Easel and palette (I use the same easel arrangement as with oils.)
Spray bottle and water container.
My Watercolour Palette:
I am not a purist regarding brands or colours, and recommend a simple palette that is comfortable and affordable to you.
Coastal Fog (American Journey)
Coffee with Cream (American Journey)
White Gouache (Windsor Newton)
Black Gouache (Windsor Newton)
Naples Yellow (Lucas)
Halloween Orange (American Journey) Opaque
Alizarin Crimson (Lucas)
Cadmium Scarlet (American Journey)
Passionate Purple (American Journey)
True Green (American Journey)
Andrews Turquoise (American Journey)
A few odd colors
For cleaning brushes & thinning : odorless turpentine
Liquin. (You’ll notice I place plastic between the cap and the bottle so I can open it with ease every time. You can do this with any of your mediums/paint bottles.)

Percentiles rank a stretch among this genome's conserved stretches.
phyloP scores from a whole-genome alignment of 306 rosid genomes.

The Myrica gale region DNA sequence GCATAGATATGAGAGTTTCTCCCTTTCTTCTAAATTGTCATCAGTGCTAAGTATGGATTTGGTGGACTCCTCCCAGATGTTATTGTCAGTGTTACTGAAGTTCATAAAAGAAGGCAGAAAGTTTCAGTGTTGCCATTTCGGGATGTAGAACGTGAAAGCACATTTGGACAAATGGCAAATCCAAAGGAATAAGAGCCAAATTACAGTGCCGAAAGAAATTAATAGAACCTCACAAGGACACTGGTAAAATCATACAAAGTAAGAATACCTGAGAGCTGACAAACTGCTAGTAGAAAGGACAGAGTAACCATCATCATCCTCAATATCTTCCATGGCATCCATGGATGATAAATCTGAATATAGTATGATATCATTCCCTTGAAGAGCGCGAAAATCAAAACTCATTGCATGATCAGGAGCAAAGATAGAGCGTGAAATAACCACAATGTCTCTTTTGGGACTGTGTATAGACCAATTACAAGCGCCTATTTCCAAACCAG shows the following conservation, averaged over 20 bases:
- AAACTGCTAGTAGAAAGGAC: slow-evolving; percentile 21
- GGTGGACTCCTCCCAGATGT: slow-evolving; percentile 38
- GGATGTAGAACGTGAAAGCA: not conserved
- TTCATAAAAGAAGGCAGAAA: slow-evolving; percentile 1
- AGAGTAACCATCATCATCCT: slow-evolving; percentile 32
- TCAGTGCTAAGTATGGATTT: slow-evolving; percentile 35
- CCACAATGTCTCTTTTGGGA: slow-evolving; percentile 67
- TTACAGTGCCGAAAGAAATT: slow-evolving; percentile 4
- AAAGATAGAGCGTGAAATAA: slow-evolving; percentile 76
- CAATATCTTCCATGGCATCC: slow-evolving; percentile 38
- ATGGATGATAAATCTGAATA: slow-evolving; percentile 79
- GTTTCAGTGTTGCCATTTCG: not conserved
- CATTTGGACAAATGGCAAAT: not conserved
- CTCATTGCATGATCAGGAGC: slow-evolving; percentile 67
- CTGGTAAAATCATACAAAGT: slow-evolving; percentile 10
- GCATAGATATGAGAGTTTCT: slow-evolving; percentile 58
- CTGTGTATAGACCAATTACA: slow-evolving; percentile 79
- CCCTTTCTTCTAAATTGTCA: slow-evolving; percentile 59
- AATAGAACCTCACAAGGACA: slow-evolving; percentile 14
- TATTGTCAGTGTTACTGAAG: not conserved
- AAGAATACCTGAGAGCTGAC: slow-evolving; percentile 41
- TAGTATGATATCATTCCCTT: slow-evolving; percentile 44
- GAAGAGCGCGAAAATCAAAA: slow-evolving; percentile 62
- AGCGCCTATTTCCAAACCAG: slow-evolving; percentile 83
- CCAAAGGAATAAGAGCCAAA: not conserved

I like to use a stainless steel brush cleaner that has a good seal. This one is a Holbein.
Want to see the process in action? Click below.
PAY IT FORWARD
My life is a living testament to the old statement “What comes around, goes around”’; or “What you do for others in an act of generosity, comes back tenfold”. In honor of this code, I began writing down everything I know in these lessons in 2011 and began to offer them out, for free…. But it’s very valuable information. The lessons constitute a lifetime of learning, and are lent to you as an act of generosity to help you on your artistic journey. If you find this material helpful, continue to ‘pay it forward’ by sharing this website with others so that they too can be inspired with Art through "Lessons With Lesley."